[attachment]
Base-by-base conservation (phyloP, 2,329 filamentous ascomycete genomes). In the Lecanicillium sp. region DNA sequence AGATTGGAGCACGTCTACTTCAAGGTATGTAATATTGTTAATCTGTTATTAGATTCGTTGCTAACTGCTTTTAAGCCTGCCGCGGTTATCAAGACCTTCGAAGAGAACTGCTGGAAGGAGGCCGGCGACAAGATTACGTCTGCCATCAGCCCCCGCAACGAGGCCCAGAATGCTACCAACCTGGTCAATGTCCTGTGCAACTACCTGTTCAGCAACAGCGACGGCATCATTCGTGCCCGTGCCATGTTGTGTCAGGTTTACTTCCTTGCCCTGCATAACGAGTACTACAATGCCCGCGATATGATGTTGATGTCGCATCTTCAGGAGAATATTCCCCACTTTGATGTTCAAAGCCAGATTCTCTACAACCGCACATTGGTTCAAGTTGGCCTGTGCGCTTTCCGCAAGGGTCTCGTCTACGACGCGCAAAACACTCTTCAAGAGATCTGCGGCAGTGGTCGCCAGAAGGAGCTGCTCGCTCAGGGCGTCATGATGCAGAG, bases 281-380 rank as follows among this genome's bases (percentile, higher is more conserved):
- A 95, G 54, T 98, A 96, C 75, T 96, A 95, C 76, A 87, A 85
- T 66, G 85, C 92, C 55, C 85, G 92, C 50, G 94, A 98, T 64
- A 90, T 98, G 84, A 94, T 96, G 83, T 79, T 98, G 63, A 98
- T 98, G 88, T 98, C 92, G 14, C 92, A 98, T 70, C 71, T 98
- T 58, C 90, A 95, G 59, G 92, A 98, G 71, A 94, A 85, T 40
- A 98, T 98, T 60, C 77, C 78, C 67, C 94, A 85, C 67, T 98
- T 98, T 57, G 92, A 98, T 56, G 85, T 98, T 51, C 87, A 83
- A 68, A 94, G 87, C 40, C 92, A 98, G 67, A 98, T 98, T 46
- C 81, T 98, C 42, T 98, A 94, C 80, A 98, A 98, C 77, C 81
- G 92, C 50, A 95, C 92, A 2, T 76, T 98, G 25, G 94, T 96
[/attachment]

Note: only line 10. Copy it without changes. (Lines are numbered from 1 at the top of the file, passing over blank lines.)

- C 81, T 98, C 42, T 98, A 94, C 80, A 98, A 98, C 77, C 81